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I’ve begun playing with message and task queues to see how they might benefit my projects. I have several ideas, most of which are out of my immediate reach. I still have a lot to learn. I have one use case for a simple message queue that I think will be a good starter for me.

I’ve settled on RabbitMQ for the broker. It’s certainly capable of handling my simple starter project and it is a safe bet that I will be able to grow into it for a long time to come. The message producer for my first use case will be a Perl script (for reasons not worth explaining right now). I do have more flexibility with the message consumer, I’m thinking of incorporating that into a Python/Django application, but I’ll keep that in Perl as well to start with.

There are a few Perl modules available supporting RabbitMQ and AMQP. The RabbitMQ tutorials for Perl use Net::RabbitFoot. I decided to use Net::RabbitMQ because of its simplicity and lack of dependancies on other modules. It also forced me to work through the existing RabbitMQ tutorials and rewrite them – a good educational opportunity. I used the Python/pika tutorials as the source of my porting. This gave me some exposure to pika, which I will need if I later start working in Python. I’ve got my eye on Celery but I’m not ready for that level of sophistication yet.

The fruits of my labor are available at crashingdaily/rabbitmq-tutorials-perl on GitHub. My Perl ports are compatible with the official Python/pika examples. That is, you can use the Perl scripts to consume from the Python producers and vice versa.

Related Sites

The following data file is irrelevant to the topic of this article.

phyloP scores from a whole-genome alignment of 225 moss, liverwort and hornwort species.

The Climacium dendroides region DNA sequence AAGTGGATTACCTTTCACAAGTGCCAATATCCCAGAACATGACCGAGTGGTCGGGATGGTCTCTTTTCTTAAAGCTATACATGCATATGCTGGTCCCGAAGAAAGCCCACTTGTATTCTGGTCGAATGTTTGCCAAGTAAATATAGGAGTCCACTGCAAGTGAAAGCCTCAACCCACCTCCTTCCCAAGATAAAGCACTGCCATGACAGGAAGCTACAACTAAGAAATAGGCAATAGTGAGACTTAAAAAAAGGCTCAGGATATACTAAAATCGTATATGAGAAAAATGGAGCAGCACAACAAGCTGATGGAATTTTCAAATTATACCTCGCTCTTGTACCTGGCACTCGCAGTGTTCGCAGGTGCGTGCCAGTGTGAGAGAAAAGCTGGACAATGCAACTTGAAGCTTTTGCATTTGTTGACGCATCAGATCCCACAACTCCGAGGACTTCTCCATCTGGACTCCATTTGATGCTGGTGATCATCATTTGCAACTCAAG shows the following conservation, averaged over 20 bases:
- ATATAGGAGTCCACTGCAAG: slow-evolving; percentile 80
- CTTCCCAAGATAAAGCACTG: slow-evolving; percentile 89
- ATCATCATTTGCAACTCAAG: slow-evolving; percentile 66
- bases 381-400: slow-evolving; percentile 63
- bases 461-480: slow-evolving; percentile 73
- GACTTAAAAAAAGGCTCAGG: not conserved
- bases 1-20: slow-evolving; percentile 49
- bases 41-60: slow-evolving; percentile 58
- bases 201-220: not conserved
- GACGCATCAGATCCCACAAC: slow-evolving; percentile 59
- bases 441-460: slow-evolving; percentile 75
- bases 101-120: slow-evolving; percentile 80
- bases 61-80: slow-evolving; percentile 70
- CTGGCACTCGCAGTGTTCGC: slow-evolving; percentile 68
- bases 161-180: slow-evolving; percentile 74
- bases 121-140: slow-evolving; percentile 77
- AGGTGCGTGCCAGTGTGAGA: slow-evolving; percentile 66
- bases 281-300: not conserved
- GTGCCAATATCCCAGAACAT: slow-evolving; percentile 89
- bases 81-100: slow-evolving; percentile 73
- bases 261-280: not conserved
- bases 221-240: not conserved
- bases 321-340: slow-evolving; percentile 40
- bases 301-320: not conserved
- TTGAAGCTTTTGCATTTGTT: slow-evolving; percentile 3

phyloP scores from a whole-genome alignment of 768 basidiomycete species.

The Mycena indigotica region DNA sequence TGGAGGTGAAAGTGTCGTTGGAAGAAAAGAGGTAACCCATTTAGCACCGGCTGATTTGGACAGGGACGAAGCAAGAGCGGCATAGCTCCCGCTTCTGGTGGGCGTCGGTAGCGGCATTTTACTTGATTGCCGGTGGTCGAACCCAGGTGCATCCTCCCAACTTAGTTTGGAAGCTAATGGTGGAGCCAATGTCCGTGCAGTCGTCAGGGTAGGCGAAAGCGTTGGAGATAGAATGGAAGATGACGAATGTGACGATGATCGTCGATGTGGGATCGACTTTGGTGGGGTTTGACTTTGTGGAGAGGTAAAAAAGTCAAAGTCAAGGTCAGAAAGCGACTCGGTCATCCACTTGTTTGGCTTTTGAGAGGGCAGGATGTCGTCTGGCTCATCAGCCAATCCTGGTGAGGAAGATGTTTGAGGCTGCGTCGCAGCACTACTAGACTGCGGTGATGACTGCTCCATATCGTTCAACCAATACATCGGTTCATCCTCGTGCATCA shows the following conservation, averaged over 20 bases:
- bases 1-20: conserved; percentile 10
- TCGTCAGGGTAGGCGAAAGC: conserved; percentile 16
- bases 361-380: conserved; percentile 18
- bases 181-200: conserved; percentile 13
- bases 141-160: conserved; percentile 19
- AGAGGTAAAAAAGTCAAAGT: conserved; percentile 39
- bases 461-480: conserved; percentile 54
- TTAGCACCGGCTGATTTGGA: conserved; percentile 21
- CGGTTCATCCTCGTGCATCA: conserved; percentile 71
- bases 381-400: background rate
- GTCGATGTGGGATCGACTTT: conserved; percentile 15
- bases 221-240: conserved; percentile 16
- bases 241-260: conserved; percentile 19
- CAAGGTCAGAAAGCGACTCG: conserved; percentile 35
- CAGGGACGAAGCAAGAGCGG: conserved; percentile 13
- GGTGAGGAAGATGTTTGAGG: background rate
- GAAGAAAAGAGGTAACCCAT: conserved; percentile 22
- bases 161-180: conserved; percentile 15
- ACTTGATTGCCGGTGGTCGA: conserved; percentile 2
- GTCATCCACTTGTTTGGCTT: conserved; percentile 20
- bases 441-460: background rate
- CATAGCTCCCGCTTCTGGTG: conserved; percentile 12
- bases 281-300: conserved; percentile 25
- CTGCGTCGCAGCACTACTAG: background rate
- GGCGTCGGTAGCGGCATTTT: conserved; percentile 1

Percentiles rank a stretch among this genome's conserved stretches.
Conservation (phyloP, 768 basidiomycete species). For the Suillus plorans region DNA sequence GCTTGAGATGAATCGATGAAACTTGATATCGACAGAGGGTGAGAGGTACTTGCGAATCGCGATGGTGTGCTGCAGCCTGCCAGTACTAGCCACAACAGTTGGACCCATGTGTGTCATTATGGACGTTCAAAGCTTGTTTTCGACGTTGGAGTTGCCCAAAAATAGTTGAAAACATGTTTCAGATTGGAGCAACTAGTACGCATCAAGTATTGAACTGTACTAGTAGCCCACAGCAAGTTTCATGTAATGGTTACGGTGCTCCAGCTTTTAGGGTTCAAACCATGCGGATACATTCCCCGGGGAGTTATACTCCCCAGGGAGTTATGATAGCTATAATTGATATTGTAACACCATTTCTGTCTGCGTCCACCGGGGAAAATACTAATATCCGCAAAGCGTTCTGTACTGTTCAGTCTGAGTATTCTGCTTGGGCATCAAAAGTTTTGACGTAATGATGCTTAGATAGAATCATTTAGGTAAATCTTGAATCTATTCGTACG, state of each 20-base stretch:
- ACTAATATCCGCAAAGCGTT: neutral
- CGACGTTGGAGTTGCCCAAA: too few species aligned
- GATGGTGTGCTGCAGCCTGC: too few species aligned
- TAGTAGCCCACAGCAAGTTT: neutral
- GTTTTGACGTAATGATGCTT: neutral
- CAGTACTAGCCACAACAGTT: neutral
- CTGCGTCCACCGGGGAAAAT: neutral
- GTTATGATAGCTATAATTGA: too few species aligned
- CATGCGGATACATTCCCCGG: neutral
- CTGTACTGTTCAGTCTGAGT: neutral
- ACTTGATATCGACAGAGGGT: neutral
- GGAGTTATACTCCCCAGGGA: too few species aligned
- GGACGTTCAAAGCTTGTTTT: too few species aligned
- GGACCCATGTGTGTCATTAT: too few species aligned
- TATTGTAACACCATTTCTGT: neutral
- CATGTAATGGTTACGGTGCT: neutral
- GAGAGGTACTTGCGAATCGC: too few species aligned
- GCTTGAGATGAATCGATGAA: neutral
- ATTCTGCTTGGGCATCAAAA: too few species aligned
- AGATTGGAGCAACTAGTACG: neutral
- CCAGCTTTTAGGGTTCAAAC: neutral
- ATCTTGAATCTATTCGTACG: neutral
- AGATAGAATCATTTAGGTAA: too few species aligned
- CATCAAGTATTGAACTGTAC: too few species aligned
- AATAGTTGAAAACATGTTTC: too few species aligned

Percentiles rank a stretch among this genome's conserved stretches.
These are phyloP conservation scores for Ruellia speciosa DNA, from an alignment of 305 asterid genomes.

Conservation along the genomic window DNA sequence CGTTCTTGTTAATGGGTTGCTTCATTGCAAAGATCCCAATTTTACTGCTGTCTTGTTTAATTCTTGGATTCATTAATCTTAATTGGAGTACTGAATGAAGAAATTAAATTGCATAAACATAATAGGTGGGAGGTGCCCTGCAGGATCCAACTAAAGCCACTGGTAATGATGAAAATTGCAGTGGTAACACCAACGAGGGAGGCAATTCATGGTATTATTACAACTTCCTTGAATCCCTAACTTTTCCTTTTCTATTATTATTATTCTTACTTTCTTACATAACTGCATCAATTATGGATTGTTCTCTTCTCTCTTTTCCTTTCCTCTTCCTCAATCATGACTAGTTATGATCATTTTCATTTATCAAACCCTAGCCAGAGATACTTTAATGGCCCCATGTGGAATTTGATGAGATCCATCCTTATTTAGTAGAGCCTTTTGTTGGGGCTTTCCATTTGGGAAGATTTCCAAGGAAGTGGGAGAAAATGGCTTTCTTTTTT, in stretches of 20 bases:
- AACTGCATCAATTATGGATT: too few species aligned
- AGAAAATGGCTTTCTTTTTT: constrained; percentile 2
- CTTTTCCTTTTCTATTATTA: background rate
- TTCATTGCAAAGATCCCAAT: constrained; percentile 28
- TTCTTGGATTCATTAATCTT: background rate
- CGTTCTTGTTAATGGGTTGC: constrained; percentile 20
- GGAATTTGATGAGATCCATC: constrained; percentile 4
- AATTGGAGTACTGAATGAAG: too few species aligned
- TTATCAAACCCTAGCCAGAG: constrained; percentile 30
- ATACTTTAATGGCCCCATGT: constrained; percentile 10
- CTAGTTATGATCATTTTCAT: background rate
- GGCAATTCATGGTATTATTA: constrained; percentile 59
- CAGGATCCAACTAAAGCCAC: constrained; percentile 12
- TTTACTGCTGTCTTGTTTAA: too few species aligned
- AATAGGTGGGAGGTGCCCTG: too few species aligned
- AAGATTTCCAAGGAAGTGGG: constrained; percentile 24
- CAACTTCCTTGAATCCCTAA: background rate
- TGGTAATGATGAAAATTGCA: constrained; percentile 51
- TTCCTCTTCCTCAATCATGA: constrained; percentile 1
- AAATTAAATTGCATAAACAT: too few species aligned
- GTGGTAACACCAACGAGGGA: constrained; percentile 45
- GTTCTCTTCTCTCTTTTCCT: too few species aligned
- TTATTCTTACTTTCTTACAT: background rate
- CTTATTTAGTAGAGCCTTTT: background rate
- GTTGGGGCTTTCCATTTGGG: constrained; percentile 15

Redoing RabbitMQ’s tutorial – Marco Marongiu’s rewrite of several tutorials, also using Net::RabbitMQ. His examples provided a nice a jump start for my adventure.

I frequently use Perl’s in place file editing from the command line. What I didn’t consider until it bit me today is that the file ownership can change using this method.

Here’s the original file, owned by tomcat_6 and only readable by user and group.

$ ls -l web.xml
-rw-rw---- 1 tomcat_6 tomcat 49384 Jul 10 11:38 web.xml

I belong to the tomcat group, so have write permissions to the file. The enclosing directory is also tomcat group writable. The importance of this is noted below.

Using the ‘perl pie’ one-liner to make an in place edit if the file:

$ perl -p -i -e 's;<session-timeout>\d+</session-timeout>;\
<session-timeout>1440</session-timeout>;' web.xml

Now the file is owned by me and my default group.

$ ls -l web.xml
-rw-rw---- 1 crashing daily 49384 Jul 10 21:55 web.xml

Most critically, now the file is no longer readable by the tomcat processes. This little change prevented my Tomcat server from starting. Ouch.

sed is a little nicer. It changes the owner but not the group.

$ sed -i 's;<session-timeout>.*</session-timeout>;\
<session-timeout>1445</session-timeout>;g' web.xml
$ ls -l web.xml 
-rw-rw---- 1 crash tomcat 49385 Jul 10 22:44 web.xml

Neither the Perl nor the sed one-liners work if the directory is not writable because Perl and sed require unlinking the original file and replacing it with a new version.